LF: When doctors do diagnose patients, why are they often not telling them they have the disease?

JW: I think part of it is that we have no disease-modifying treatments. They may feel the benefits of existing drugs — cholinesterase inhibitors like Reminyl and Aricept – are modest. In some cases they may prescribe them and not tell patients they believe they have Alzheimer’s disease. They might say, “This might help you with your memory a little bit.” I think physicians are no different than other humans. They don’t like to give bad news, particularly when then they don’t believe there’s a clear course of action. We can actually treat high cholesterol and high blood pressure. With Alzheimer’s and other dementias, I think they don’t know what they can do.

LF: Explain why it’s important that patients be diagnosed and that they be told of the diagnosis?

JW: If you’re cognitively impaired and neither you nor your caregivers are aware, then you’re going to be unsuccessful managing it. At some point the person with dementia will be unable to communicate and sometimes actually unable to even understand or fully process questions that might come up around important care decisions. Learning as early as possible enables the person with dementia and the family to put in place legal and financial planning, prepare a health care proxy and talk about treatment desires as the disease progresses. Start putting those support systems in place in advance. Too often, we have found families contacting us in crisis.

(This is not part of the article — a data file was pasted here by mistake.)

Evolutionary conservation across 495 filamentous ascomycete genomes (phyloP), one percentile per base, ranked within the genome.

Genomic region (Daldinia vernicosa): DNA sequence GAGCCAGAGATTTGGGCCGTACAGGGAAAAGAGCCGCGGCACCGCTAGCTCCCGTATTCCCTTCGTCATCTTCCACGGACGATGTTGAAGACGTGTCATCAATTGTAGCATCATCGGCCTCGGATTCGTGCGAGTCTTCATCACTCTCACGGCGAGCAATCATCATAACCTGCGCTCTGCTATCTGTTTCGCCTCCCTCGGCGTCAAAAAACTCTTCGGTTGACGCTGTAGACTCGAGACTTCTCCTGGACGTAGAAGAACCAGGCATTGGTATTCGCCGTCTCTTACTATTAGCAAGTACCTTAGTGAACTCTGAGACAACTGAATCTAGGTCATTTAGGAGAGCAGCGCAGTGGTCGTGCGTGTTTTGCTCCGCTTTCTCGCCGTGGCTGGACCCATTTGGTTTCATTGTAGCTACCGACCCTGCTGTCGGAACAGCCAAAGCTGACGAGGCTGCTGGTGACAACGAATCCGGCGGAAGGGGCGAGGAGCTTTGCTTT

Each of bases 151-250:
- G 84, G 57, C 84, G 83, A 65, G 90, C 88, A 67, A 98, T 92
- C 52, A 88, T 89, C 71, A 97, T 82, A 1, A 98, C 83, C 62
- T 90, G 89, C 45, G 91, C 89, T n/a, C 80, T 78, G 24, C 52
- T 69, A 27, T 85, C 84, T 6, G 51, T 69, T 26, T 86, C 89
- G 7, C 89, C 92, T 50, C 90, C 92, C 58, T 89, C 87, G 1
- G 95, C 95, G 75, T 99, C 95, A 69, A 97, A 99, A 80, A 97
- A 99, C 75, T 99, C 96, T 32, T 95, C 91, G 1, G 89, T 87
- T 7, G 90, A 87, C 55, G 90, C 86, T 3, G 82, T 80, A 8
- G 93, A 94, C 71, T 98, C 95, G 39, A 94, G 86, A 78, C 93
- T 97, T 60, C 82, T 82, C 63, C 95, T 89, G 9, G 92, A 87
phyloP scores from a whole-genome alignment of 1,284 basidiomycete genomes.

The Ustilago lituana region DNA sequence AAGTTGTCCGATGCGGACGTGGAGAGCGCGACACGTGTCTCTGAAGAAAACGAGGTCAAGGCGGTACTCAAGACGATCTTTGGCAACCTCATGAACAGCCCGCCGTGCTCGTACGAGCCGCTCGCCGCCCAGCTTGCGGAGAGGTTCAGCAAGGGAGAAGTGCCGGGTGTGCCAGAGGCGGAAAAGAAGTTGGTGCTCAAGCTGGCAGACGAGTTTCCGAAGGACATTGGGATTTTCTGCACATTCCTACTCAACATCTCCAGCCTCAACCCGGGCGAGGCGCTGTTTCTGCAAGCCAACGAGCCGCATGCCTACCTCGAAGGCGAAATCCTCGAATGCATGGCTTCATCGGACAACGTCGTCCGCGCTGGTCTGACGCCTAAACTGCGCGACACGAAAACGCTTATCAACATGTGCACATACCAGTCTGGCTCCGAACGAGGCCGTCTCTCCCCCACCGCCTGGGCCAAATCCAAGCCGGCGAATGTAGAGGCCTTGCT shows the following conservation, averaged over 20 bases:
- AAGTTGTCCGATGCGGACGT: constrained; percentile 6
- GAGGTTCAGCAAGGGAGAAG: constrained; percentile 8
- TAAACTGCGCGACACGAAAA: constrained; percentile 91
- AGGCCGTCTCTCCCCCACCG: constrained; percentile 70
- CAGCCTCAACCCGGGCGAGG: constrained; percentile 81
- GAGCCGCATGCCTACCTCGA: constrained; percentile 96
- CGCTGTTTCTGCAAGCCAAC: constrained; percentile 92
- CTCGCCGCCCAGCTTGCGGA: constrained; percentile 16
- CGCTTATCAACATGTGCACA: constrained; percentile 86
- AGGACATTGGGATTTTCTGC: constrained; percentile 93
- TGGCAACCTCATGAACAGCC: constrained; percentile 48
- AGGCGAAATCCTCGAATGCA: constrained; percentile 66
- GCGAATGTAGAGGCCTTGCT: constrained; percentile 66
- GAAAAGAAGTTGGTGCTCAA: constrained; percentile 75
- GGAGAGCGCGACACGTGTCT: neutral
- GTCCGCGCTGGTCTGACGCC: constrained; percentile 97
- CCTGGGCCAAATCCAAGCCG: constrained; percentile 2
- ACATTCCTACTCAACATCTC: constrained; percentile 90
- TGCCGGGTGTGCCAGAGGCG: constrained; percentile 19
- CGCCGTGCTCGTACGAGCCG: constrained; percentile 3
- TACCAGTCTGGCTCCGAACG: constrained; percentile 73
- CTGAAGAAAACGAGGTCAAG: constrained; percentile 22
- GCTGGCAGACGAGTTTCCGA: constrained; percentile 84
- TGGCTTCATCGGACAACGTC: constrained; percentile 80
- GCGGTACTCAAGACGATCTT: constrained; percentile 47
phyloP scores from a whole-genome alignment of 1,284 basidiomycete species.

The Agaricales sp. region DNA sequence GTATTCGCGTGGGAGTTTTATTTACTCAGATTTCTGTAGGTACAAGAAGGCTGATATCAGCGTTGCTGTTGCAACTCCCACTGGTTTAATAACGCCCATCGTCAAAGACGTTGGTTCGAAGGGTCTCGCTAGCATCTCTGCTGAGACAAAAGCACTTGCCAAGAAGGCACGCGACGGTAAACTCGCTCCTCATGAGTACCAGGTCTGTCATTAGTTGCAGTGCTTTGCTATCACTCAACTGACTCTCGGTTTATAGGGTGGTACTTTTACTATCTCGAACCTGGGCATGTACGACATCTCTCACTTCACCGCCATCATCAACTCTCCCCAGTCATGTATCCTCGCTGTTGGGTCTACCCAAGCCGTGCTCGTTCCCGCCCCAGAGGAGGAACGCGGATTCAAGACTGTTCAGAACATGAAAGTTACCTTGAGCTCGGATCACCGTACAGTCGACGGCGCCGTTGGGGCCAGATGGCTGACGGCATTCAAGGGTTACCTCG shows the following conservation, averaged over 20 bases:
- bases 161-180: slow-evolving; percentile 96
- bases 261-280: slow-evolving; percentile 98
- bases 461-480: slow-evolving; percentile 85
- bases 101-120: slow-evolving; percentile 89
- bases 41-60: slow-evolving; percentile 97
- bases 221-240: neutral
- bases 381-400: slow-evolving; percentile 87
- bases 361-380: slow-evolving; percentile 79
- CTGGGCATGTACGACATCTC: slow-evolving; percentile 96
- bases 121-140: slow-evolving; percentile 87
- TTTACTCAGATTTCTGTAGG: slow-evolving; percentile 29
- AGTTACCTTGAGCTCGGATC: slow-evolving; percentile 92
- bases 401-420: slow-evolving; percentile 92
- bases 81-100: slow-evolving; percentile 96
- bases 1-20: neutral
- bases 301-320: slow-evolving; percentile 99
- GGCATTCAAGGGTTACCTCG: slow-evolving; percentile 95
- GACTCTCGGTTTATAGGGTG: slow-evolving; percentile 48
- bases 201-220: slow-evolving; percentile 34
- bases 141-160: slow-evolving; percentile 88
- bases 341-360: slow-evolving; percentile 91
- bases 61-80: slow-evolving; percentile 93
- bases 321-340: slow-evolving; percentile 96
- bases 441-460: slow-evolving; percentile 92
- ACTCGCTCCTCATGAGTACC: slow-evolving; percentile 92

LF: How many people in Massachusetts have Alzheimer’s disease?

JW: The prevalence estimate is 130,000.

LF: Is the figure different if you include other dementias?

JW: Yes and we don’t have that. Alzheimer’s is 60-70 percent of the dementias.

LF: How are minority communities disproportionately affected?

JW: African-Americans have a prevalence rate about two times higher than Caucasians. For Latinx/Hispanics, it’s about 1.5 times.

LF: Let’s talk about the Massachusetts Alzheimer’s and Dementia Act, which became law in 2018. It requires training for physicians, physician assistants, RNs and LPNs in the diagnosis, treatment, and care of patients with cognitive impairments including but not limited to Alzheimer’s disease and dementia. What are the key things that you’re hoping health care professionals take away from the training they get?